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Unit Testing: Good Idea/Bad Idea?

, 27 Mar 2013 CPOL
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Unit testing is not a "one size fits all" solution. It's important to have the necessary conversations to find a happy medium.
The phrase "unit testing" evokes a wide variety of opinions within the developer community. At this point, most individuals understand the concept through direct experience or community osmosis. In fact, the TDD (test-driven development) model is initiated through the development of a failed test that satisfies a new feature. Once completed, a developer performs the minimum amount of coding required to pass the test. This continues through an iterative cycle until the code meets an acceptable standard. Over the past 10 years, dozens of unit testing frameworks have been built by the developer community to satisfy the need for unit testing. Frameworks exist for compiled languages (e.g., Java, C++, .NET), interpreted languages (e.g., JavaScript, PHP, ASP), and even databases (e.g., SQL, PL/SQL, MySQL).

Unit testing has a variety of well documented benefits. Unit tests find problems earlier in the process, which saves QA testing efforts. Unit tests allow programmers to have a high level of confidence when refactoring code because broken tests identify missing logic. Unit tests simplify the integration process of multiple components. If each component was built and verified by unit tests, validating the integration of those pieces consumes less time. Unit tests provide a quasi living document of functionality. This is invaluable when there is a lack of documentation. Unit testing can also replace a formal design document because the unit test specifies the form, function, and desired result.

The previous statements paint a positive, albeit wide, picture of unit testing; unfortunately, every concept has its limitations and concerns. There are a few difficult questions with unclear answers. Below are a series of observations:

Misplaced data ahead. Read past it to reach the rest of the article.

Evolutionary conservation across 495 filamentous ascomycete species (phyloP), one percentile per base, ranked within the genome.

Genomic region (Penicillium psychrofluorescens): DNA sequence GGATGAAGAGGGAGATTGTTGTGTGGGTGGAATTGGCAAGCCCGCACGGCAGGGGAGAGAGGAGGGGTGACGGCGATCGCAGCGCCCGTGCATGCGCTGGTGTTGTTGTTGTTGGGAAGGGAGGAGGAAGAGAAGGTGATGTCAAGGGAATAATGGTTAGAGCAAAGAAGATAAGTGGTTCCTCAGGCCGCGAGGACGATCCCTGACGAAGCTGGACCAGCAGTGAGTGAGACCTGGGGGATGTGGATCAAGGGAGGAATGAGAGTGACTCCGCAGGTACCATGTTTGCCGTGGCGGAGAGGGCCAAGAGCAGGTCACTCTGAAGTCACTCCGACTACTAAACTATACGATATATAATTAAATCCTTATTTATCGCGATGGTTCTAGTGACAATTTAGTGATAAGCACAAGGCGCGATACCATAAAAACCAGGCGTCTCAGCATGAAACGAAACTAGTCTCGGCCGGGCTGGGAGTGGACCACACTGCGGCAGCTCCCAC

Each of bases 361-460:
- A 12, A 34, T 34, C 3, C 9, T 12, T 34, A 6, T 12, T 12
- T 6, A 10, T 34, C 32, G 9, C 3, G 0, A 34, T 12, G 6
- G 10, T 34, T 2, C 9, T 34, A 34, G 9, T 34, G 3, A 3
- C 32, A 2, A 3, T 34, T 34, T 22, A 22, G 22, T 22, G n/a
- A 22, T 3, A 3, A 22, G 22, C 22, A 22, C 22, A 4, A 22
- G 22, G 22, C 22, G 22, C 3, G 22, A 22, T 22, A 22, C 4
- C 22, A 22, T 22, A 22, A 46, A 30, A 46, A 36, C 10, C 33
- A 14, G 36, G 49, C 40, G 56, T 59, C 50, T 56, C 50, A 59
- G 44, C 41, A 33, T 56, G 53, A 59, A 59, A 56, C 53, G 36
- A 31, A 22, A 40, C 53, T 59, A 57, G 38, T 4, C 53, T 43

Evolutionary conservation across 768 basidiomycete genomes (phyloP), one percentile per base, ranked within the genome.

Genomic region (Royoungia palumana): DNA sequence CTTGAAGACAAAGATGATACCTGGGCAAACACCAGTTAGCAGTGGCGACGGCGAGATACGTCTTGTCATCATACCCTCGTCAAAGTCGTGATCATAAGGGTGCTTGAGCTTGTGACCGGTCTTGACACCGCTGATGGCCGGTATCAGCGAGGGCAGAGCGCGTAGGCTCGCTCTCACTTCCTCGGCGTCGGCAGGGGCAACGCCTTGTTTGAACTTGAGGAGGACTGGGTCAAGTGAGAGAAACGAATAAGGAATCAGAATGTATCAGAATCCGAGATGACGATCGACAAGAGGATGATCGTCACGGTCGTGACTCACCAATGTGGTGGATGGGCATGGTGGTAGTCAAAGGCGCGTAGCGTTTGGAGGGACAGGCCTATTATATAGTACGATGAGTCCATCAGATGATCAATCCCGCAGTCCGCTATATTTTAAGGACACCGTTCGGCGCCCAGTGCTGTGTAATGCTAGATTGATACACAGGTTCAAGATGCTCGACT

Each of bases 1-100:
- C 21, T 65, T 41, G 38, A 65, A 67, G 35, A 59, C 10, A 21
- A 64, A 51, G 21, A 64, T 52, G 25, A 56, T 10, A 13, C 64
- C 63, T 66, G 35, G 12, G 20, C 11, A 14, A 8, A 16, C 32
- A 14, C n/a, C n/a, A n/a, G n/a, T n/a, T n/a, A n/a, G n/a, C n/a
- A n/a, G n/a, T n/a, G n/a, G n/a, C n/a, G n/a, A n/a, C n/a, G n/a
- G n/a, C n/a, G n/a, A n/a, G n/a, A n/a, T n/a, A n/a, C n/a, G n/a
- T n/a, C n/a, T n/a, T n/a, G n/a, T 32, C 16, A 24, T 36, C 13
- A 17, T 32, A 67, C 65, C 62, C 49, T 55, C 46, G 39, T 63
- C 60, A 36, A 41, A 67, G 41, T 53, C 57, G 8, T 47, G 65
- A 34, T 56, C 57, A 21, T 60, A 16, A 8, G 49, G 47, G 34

• As with the original code, building a unit test relies upon a developer's coding ability.
  • Unit testing does not eliminate other testing requirements; it complements them. This extends the amount of time to complete a feature.
  • Unit tests can only "show the presence or absence of particular errors; they cannot prove a complete absence of errors."
  • The initial addition of unit tests to a per-existing project or code base is time consuming.
  • Where does unit testing start and stop? Does a website require JavaScript, server-side code, and database unit testing?
  • Where is the point of diminishing returns? In a non-TDD world, when does a developer stop building tests for a feature? More tests do not equal less bugs.
Although these observations might provide a gloomy outlook, they should not deter anyone from implementing unit tests. The benefits are still real. They simply highlight the hyper-vigilance required to implement. Unit testing is not a "one size fits all" solution. It's important to have the necessary conversations to find a happy medium. As with any new process, buy-in is essential. When implementing a unit testing framework be sure to educate/train all those involved. Integrating unit testing into the design and defect processes further ensures its successful assimilation.

License

This article, along with any associated source code and files, is licensed under The Code Project Open License (CPOL)

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About the Author

Zac Gery

United States United States
Software Developer, Mentor, Architect and UX/UI craftsman. Also, a psychology nut that loves curling.
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